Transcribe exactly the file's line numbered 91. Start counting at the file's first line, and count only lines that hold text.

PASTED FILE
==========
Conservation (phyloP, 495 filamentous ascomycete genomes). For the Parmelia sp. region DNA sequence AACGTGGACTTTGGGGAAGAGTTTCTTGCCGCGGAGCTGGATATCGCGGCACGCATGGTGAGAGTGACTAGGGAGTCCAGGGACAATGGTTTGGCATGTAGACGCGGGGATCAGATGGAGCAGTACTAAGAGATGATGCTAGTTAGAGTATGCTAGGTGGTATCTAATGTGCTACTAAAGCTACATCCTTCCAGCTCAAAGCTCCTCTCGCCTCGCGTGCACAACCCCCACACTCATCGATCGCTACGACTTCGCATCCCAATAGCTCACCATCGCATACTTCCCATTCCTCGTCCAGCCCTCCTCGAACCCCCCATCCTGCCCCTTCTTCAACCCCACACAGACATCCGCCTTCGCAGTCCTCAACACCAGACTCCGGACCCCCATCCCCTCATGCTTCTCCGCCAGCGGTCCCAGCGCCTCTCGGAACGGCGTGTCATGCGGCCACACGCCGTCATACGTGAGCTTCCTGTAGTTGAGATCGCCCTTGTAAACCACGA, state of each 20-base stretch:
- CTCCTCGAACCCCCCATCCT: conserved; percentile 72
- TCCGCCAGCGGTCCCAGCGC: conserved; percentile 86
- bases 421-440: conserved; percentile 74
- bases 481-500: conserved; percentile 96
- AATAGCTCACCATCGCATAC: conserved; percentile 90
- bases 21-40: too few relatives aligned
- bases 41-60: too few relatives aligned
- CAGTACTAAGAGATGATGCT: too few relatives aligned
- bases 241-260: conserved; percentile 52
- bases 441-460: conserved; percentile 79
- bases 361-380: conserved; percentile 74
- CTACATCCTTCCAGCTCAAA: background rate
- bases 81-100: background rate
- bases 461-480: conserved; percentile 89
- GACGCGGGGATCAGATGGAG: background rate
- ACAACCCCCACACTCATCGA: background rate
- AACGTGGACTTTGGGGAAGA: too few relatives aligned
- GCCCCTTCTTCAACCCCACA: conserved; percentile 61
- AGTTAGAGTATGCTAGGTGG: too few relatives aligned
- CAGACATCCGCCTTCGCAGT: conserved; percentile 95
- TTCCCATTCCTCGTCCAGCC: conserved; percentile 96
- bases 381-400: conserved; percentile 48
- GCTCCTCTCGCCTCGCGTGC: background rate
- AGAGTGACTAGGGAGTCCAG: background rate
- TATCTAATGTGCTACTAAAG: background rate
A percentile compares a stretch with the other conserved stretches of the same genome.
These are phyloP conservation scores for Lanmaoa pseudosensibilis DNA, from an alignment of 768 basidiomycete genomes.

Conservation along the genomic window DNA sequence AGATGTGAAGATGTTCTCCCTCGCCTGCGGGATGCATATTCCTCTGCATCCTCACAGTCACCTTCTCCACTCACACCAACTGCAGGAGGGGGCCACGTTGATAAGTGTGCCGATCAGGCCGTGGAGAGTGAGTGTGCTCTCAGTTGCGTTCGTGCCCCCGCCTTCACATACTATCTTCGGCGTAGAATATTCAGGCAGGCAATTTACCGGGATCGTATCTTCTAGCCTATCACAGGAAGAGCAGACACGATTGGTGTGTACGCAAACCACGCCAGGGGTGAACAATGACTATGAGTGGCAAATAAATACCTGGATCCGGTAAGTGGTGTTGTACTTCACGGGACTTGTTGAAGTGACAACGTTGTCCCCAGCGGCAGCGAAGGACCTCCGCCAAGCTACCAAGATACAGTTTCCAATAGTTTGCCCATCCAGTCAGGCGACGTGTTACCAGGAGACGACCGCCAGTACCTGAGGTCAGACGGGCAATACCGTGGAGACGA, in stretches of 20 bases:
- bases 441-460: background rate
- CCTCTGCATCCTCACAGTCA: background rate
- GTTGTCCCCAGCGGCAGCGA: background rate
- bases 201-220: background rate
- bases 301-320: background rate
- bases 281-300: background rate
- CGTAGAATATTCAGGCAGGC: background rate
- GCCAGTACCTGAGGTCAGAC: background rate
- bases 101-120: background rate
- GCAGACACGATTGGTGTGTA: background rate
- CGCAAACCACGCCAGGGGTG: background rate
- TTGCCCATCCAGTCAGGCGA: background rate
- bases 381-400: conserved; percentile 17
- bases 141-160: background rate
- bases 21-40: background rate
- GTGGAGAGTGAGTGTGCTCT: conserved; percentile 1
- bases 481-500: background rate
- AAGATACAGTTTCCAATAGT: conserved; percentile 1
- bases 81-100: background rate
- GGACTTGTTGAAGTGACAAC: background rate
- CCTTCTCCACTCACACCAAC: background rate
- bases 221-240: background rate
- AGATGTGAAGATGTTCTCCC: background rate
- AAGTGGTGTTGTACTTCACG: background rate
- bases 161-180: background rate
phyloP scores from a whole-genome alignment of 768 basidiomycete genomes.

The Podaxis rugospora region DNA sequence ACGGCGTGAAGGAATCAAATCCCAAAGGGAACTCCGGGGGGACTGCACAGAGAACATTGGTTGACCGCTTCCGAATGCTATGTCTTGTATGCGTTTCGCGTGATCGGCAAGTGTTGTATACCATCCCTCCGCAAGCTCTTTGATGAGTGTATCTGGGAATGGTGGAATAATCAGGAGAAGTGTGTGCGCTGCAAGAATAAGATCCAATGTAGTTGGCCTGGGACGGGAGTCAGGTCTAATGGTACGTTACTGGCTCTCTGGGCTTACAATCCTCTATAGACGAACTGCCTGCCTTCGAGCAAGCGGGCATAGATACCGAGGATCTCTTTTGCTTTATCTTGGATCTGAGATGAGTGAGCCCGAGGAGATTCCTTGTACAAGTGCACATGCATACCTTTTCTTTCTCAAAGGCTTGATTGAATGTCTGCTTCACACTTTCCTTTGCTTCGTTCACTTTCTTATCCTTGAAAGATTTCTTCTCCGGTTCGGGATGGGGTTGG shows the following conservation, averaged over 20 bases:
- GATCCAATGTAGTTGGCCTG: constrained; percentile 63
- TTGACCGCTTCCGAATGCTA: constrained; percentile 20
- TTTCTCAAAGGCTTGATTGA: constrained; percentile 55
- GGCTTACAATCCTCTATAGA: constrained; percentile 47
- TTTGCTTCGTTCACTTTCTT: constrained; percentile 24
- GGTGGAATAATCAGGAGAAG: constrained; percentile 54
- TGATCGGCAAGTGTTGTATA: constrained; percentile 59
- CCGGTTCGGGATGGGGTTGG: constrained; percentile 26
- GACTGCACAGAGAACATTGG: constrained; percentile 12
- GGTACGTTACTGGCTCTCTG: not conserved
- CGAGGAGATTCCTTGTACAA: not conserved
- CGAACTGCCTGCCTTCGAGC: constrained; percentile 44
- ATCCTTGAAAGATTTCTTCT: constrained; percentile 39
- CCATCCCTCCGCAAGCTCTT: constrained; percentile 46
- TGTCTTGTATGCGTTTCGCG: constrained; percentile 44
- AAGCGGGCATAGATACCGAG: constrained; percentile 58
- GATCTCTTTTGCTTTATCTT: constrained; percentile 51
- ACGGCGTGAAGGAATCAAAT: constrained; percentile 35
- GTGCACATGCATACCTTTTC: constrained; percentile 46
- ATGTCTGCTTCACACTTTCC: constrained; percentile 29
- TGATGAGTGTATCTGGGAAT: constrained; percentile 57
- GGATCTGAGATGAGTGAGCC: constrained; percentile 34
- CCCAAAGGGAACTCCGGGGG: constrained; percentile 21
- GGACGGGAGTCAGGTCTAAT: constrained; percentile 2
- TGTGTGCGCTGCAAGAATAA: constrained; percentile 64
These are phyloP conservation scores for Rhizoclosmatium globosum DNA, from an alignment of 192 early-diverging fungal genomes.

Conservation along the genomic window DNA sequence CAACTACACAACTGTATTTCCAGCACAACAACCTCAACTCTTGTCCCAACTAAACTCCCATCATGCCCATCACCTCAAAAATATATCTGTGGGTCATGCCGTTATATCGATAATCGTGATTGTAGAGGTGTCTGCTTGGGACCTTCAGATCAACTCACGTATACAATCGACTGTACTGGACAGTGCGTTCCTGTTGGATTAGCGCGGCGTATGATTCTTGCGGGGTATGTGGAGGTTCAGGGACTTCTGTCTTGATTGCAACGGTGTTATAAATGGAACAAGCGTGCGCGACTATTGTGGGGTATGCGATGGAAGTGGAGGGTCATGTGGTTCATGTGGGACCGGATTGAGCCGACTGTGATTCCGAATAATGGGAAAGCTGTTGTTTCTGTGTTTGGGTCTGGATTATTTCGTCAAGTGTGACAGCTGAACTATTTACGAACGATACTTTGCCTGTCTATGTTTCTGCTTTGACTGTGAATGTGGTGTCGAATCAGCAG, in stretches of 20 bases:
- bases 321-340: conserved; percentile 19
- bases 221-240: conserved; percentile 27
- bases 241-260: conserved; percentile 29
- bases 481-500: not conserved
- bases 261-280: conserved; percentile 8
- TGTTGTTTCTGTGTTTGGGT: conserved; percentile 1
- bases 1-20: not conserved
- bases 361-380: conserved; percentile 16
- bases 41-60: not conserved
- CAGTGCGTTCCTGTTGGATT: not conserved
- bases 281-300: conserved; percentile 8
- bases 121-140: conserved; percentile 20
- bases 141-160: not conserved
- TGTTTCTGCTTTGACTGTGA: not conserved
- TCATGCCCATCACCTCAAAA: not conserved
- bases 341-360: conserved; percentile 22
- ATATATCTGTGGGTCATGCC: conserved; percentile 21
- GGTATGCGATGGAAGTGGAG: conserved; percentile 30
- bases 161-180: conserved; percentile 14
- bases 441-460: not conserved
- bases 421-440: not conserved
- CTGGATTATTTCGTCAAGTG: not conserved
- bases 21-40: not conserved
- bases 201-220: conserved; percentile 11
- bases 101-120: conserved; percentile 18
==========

- bases 361-380: conserved; percentile 16